Overall  though, I had a pretty good time watching the marathon, and not just for the nostalgia. Once you get past the surface stuff, the show has a certain amount of depth. Banner’s situation is always approached with compassion and respect, and most of the humor arises out of people’s reactions to the Hulk, never because Banner, the Hulk, or his patron of the week, are being mocked. Most of us remember the show because of the theme song, a tinkly piano tune called “The Lonely Man”, and the show’s opening voice-over, which went a long way towards eliciting sympathy for Banner. There have been a lot of iterations of the Hulk, from Eric Bana to Edward Norton to Mark Ruffalo, but the Bixby/Ferrigno version is still one of my all-time favorites.

The Mist Vs. Nightworld: Writing the Supernatural Apocalypse II

I just recently listened to the audiobook versions of these two stories, and was as  struck by the similarities,  as much as the dissimilarities. Suffice to say, if you’re going to write a Kaiju Style Apocalypse, for maximum terror, these are the things you’re gonna need to include: monsters, death, intrepid survivors, and some human villains.

Nightworld, written by F. Paul Wilson, waaay back in 1992, (it was heavily revised in 2001) ,  was the conclusion to a seven book series that started with The Keep, and starred Wilson’s original character, Repairman Jack, (who is sort of like Jack Reacher, only he fights the supernatural.)

In Nightworld, the entire world is beset by  monsters who have emerged from sinkholes that circle the globe. This invasion is the precursor to the rise of an of Anti-God, named Rasolom, and Hell on Earth, as the sun begins rising later every day, and setting earlier every evening. Worldwide. (To someone with even the most basic understanding of Astronomy, that’s already pretty terrifying.) The endgame is an endless nighttime, where the various monsters, that are  allergic to sunlight, can roam, and eat, freely.

In The Mist, a novella written by Stephen King, and first published in 1980, in the anthology titled Dark Forces, the world is overcome by a dense fog, in which all manner of different  monsters live. It is theorized, by the characters, that scientists accidentally opened a portal to another universe, that flooded into Earth.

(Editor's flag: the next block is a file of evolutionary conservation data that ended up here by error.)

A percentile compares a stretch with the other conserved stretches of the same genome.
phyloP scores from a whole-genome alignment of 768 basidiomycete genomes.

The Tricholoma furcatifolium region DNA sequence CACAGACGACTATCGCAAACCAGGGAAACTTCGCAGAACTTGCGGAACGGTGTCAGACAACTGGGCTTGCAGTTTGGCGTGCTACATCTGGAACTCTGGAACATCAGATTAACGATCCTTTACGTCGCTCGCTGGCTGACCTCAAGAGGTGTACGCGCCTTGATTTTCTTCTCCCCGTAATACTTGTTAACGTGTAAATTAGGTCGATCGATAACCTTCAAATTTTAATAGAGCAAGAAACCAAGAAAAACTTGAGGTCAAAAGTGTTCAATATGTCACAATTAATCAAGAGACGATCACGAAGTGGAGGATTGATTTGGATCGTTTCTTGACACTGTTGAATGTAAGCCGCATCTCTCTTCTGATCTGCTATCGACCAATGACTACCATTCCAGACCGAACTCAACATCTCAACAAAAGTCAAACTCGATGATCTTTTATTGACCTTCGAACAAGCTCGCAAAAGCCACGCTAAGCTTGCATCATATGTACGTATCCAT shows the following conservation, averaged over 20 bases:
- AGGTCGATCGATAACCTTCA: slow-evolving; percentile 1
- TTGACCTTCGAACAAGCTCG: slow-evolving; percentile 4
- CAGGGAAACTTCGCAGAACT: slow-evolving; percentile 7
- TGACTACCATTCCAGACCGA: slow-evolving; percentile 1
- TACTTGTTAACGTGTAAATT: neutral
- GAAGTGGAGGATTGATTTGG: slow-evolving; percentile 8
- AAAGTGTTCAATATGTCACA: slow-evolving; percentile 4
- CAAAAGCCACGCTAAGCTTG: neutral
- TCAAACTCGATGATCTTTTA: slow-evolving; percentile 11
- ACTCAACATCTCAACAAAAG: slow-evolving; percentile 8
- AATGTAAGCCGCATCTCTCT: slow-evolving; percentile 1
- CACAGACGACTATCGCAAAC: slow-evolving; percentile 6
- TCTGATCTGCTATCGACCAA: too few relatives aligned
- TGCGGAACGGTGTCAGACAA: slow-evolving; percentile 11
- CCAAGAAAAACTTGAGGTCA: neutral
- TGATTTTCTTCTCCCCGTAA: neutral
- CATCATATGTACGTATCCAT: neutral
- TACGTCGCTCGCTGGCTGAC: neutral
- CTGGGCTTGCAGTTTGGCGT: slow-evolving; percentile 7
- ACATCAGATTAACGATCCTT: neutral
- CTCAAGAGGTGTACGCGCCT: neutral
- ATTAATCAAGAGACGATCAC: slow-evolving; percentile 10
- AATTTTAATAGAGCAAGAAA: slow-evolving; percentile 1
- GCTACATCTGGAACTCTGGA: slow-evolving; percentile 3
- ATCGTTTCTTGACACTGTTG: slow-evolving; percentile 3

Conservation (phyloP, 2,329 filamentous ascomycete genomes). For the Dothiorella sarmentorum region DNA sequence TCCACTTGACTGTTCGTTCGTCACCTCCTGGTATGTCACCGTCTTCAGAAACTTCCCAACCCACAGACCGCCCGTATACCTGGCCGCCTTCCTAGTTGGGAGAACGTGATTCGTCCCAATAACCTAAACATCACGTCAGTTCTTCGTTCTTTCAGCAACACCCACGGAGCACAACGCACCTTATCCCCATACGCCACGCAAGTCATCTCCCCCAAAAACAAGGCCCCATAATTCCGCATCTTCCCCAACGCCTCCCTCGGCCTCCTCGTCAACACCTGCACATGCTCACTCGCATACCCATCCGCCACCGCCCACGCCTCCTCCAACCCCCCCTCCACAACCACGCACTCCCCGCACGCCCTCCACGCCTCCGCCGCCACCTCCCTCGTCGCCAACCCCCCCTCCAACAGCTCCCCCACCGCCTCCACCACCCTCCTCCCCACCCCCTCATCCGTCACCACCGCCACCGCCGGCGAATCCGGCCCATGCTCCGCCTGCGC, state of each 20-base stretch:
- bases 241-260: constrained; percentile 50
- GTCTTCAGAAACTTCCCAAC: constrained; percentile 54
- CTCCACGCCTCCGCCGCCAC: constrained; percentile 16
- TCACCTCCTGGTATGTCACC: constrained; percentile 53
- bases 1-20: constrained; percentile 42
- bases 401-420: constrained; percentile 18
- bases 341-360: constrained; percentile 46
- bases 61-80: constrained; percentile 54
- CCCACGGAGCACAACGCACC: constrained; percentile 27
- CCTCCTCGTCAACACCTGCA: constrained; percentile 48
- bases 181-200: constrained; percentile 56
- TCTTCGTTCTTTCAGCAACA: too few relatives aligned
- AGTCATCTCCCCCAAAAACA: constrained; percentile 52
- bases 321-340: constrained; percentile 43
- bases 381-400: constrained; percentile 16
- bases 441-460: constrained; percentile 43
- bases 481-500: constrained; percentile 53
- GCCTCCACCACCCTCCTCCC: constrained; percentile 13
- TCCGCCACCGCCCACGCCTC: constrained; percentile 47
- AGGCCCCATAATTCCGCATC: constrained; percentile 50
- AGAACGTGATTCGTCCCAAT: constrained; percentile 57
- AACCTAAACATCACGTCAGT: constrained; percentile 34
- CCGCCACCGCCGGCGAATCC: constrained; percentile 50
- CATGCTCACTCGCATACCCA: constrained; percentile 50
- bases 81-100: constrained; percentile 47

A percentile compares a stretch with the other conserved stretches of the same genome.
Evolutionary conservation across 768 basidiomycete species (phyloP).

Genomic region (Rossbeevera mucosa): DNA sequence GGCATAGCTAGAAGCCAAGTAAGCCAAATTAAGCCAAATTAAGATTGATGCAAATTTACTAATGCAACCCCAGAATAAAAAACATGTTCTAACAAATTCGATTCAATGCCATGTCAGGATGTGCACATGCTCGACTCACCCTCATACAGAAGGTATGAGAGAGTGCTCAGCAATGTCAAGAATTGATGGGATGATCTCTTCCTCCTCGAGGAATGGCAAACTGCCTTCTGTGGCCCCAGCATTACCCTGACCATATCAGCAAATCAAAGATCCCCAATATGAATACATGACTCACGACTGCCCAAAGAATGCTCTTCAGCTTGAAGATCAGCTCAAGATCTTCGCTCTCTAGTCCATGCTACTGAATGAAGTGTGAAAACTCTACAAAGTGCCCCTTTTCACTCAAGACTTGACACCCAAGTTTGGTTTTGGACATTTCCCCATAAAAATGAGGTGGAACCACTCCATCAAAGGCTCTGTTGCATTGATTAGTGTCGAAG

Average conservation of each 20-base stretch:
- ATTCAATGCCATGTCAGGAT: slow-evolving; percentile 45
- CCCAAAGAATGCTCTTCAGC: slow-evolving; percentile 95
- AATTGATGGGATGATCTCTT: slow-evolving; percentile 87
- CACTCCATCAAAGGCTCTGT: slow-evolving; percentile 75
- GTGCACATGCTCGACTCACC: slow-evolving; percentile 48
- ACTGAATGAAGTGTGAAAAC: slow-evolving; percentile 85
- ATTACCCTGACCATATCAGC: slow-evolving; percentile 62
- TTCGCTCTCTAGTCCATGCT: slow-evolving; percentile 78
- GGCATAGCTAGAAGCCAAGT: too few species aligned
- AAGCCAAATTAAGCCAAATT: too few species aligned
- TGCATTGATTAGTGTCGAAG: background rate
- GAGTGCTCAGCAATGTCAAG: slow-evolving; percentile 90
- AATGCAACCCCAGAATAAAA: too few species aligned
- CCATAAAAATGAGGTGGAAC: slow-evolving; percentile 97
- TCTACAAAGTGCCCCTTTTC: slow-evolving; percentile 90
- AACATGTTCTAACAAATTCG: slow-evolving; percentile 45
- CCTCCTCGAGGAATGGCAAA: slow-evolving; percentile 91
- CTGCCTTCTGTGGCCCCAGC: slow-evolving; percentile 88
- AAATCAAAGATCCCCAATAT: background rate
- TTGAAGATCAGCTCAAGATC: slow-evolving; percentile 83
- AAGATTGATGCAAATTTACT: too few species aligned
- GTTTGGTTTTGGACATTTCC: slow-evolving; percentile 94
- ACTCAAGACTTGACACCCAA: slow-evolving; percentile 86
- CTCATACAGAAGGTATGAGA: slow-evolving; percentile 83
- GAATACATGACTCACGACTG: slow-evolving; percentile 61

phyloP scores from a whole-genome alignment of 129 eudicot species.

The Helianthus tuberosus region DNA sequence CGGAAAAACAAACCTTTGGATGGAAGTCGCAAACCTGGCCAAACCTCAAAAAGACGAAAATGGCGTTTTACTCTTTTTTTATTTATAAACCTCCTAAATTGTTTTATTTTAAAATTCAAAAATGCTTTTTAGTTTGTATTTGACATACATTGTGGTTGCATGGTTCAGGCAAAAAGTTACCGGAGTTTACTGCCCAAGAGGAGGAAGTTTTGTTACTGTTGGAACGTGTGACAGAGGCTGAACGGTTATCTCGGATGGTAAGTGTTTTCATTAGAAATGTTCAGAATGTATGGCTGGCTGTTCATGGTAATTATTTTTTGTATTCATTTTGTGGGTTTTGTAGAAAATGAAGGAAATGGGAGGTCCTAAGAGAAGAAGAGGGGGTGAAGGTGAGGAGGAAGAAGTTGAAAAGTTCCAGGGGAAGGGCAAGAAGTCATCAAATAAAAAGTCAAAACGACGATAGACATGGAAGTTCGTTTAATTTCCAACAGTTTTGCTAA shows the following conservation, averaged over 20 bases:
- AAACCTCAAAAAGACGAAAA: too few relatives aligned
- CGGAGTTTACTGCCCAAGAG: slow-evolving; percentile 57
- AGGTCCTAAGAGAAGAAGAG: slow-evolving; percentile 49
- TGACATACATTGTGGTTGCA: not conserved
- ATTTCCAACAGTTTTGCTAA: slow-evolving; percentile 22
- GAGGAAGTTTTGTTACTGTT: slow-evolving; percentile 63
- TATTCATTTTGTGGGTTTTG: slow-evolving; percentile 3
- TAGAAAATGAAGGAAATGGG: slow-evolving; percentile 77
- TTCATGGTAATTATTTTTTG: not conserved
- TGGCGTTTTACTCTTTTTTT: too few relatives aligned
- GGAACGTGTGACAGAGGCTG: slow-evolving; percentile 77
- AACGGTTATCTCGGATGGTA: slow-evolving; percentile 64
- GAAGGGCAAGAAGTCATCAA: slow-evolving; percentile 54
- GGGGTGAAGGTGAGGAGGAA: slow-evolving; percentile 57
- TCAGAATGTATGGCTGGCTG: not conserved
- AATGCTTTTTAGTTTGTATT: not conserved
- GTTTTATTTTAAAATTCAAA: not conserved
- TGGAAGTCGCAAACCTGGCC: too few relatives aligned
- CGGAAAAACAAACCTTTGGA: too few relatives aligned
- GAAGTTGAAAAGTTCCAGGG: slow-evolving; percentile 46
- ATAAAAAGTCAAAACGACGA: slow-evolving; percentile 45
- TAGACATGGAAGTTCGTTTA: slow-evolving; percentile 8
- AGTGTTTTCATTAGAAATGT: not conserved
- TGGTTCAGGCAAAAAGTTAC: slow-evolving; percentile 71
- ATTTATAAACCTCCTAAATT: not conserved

First, something naturally unnatural has to occur, in the sky or in the earth, like the sun setting at the wrong time everyday, fogs, mists,  tsunamis, or giant holes opening up in the ground. The precursor to all hell breaking loose (literally), for these characters, is if the natural environment has suddenly gone horribly awry.

Second, you are going to  need monsters, and not just Leviathans. You’re gonna need a variety of sizes to induce maximum terror. After all, you might be able to fight off,  or avoid, the big ones, (I say “might”) but smaller monsters can creep into human hiding places, and cause general havoc, as well as sleeplessness.This is what makes these books different from a Kaiju story. They’re more like Kaiju-Adjacent.

You must have gruesome deaths. Some of these gruesome deaths must involve the use of some kind of acid that dissolves its victims alive. In Nightworld, there is a thoroughly disgusting collection of acidic  critters that fly around eating people’s faces. In The Mist there are giant spiders with acidic webbing, as if the idea of giant spiders isn’t  quite terrifying enough,I guess.